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    ABSTRACT: Context: Growth partitioning among trees in forest stands is pivotal to silviculture, making it crucial to understand its control by factors such as stand development, stand density, or thinning. Since growth partitioning primarily depends on the partitioning of environmental resources among individuals, climatic change further calls for extending this framework to explicit climatic factors. Recent debate on adapting management to such changes also requires larger density gradients to be encompassed. Methods: We primarily aimed to investigate the effects of stand density and climatic factors on growth partitioning, in even-aged stands of sessile oak and Douglas-fir, two species currently managed under contrasted silvicultural regimes. We used two original permanent plot networks designed to explore effects of large density gradients, from open-grown to self-thinning situations. Growth partitioning was assessed on basal area growth, using both the growth dominance index, and the within-stand size-growth relationship. Their dependence on stand density, age, thinning, and climatic predictors was modeled statistically. A one-at-a-time sensitivity analysis of these models was performed to evaluate the magnitude of the effect of each predictor on growth partitioning. Simulations of the effect of extreme climatic conditions on stand growth, and on dominant, intermediate and close-to-suppressed trees growth were also performed. Results: For both species, stand density was found to strongly increase growth partitioning toward the biggest trees. Stand growth in sessile oak was reduced by high summer soil water deficit, with a particularly severe growth reduction for suppressed trees, suggesting asymmetric belowground competition for water in this species. In Douglas-fir, a stand growth reduction was found for high summer temperatures, with an increase in growth dominance that suggested a higher temperature-driven stress for suppressed trees. In addition, age slightly increased/decreased growth dominance in sessile oak/Douglas-fir, respectively. Conclusions: Growth dominance and size-growth relationships offered complementary insight into growth partitioning. Stand density appears to be the major driver of growth partitioning. Climatic factors were also shown to significantly affect growth partitioning, with species differences, in addition to stand density and ageing. These results suggest to maintain stands at medium density levels to reduce rotation length and minimize risk of exposure to extreme climatic events.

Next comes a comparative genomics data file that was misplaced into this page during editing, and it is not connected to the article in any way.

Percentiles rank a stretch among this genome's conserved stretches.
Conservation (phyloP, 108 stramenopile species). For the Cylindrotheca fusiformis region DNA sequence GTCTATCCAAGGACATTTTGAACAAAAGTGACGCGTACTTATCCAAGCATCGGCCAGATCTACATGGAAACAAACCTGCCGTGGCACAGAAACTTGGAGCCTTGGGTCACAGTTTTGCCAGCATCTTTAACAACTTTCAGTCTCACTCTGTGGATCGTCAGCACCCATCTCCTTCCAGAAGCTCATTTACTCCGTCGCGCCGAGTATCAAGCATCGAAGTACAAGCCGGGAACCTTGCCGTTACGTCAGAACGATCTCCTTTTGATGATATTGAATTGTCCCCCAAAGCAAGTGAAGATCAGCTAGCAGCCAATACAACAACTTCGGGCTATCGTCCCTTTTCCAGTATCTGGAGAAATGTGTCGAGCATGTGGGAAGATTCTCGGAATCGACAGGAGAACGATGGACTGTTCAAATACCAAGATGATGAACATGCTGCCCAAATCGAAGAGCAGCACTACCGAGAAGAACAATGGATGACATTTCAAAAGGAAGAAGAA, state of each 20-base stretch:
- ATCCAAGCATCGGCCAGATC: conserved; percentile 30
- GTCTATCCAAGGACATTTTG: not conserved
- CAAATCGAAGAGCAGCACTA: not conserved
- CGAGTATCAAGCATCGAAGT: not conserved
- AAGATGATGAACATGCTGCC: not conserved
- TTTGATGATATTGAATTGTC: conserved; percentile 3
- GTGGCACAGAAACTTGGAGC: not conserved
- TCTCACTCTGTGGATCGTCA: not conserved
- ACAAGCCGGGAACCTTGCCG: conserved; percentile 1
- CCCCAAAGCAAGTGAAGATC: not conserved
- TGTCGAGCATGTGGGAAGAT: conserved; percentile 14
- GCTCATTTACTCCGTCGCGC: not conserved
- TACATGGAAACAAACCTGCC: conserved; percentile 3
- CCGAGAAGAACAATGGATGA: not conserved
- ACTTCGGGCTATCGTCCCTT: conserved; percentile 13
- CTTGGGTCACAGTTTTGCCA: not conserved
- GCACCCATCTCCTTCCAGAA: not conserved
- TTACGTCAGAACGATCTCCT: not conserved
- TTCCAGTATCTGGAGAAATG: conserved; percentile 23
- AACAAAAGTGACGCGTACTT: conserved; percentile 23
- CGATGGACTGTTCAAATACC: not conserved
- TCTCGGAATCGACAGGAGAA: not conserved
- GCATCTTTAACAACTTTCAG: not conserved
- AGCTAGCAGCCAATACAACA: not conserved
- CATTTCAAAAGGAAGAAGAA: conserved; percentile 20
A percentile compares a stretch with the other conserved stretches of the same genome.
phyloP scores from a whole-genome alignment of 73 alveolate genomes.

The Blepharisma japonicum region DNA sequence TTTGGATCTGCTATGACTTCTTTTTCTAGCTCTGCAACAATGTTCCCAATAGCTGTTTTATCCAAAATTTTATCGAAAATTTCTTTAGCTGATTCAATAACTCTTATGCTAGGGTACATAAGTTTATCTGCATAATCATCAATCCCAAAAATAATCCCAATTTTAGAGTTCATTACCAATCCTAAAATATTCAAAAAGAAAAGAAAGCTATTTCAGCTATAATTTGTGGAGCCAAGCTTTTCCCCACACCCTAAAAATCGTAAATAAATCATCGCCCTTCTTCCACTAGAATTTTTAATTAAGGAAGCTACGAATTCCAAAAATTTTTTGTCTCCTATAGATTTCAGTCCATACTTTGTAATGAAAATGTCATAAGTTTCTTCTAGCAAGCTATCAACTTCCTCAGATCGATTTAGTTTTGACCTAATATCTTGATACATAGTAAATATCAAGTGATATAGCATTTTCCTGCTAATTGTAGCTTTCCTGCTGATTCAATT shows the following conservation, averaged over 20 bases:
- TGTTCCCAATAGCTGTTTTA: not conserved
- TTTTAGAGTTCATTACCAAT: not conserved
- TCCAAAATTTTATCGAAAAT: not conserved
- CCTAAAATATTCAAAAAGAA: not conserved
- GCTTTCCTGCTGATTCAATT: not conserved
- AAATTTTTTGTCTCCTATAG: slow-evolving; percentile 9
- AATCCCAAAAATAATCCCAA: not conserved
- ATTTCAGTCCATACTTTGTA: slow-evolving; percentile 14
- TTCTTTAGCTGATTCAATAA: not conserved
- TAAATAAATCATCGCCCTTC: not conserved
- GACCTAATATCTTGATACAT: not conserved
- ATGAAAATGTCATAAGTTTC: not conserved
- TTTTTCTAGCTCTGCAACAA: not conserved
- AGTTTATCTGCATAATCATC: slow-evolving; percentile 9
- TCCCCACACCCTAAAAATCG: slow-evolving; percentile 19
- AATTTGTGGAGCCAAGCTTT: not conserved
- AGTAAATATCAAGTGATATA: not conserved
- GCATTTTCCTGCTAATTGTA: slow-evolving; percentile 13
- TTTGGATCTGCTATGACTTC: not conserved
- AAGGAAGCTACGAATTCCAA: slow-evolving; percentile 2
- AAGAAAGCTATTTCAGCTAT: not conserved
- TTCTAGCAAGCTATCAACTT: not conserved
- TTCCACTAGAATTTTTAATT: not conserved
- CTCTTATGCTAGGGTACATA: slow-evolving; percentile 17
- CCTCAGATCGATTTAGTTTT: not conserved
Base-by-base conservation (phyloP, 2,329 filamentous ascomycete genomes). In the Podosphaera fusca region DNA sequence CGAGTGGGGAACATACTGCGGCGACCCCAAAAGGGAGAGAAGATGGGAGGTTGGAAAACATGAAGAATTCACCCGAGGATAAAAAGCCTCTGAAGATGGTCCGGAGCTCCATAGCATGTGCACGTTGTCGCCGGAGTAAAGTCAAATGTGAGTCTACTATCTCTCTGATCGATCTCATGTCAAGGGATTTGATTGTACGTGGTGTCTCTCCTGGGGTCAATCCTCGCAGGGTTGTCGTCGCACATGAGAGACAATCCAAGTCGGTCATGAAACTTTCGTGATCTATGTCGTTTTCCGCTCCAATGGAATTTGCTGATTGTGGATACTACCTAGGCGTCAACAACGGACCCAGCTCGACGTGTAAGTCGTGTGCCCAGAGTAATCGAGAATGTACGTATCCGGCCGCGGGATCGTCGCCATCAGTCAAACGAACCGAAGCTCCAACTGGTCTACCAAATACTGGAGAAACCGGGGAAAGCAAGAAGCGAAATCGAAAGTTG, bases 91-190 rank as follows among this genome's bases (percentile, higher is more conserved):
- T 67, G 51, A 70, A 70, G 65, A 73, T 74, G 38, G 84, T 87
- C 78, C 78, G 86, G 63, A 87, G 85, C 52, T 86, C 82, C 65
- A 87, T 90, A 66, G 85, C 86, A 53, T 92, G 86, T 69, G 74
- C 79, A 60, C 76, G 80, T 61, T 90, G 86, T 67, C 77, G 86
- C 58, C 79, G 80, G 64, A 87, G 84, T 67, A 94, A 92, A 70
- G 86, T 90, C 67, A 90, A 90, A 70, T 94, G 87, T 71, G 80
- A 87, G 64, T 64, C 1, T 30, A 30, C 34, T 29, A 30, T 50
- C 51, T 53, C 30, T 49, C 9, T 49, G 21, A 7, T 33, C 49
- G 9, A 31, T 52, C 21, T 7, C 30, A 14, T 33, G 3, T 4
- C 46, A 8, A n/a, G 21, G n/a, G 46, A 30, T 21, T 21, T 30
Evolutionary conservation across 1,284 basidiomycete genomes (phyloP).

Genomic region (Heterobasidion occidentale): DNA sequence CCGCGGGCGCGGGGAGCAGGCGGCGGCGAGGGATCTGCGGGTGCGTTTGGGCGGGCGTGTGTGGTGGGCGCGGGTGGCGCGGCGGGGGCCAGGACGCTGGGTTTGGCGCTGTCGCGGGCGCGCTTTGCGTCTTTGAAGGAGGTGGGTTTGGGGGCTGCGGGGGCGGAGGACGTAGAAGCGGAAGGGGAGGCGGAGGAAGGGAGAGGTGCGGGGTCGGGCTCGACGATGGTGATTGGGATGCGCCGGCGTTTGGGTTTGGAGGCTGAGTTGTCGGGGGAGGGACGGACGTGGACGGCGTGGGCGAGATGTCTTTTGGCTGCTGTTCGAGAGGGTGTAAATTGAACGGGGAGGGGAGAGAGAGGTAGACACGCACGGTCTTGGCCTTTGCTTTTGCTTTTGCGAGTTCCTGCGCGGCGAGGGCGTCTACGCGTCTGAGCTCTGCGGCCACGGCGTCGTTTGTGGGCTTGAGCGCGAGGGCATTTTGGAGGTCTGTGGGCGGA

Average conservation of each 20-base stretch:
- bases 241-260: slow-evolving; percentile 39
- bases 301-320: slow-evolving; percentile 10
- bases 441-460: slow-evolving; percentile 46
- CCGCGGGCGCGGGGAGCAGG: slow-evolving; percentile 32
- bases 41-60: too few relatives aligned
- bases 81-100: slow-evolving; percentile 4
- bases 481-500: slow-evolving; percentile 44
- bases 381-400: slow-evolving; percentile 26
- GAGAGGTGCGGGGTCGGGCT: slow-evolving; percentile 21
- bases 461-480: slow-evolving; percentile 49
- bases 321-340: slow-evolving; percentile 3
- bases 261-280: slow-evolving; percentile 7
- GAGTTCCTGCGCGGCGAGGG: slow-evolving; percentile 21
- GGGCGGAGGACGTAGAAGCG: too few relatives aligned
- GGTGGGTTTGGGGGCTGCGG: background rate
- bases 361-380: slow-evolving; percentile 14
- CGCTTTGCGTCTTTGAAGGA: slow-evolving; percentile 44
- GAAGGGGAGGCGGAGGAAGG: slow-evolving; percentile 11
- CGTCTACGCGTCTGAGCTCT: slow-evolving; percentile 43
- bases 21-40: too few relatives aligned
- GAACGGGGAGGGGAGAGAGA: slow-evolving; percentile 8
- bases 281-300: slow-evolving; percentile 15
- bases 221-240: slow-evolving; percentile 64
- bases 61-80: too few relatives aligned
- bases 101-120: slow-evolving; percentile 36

Forest Ecology and Management 12/2014; 334:358–368. DOI:10.1016/j.foreco.2014.09.020 · 2.67 Impact Factor